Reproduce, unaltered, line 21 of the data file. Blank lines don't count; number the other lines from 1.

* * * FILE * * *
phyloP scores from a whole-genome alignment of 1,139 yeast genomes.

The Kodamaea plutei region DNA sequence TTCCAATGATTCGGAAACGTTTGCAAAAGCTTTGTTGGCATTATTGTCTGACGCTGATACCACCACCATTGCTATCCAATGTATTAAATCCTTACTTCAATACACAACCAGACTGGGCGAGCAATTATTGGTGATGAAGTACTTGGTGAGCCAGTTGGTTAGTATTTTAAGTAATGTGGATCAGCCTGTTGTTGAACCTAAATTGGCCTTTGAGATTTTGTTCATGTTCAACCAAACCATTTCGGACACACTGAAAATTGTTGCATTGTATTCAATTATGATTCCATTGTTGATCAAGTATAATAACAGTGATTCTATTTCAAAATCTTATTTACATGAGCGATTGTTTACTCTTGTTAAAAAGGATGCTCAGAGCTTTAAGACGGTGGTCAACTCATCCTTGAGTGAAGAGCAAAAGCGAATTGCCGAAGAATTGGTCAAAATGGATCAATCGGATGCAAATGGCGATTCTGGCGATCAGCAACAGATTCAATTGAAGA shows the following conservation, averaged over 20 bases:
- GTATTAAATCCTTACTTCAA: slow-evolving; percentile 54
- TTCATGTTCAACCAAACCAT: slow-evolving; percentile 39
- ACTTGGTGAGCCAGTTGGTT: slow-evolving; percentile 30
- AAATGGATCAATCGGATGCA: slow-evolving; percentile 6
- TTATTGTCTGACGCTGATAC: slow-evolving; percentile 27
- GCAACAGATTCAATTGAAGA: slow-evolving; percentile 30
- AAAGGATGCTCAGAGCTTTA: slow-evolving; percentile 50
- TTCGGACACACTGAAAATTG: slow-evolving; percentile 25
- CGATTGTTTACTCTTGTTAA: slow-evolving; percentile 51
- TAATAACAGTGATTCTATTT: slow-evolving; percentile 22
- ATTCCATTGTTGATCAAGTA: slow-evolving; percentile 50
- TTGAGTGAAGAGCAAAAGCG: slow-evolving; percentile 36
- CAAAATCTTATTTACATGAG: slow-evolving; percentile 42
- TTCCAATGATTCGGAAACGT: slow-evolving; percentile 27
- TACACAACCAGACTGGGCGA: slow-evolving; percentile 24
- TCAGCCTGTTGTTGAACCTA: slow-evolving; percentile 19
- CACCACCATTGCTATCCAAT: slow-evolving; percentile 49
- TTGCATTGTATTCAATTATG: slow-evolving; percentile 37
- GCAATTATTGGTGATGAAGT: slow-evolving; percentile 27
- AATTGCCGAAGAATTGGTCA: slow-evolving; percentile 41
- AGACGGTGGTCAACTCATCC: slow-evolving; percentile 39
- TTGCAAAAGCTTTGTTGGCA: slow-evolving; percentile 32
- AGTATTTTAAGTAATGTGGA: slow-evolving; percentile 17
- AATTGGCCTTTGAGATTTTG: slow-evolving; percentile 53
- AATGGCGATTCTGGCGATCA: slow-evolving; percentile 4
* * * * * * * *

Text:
- GCAATTATTGGTGATGAAGT: slow-evolving; percentile 27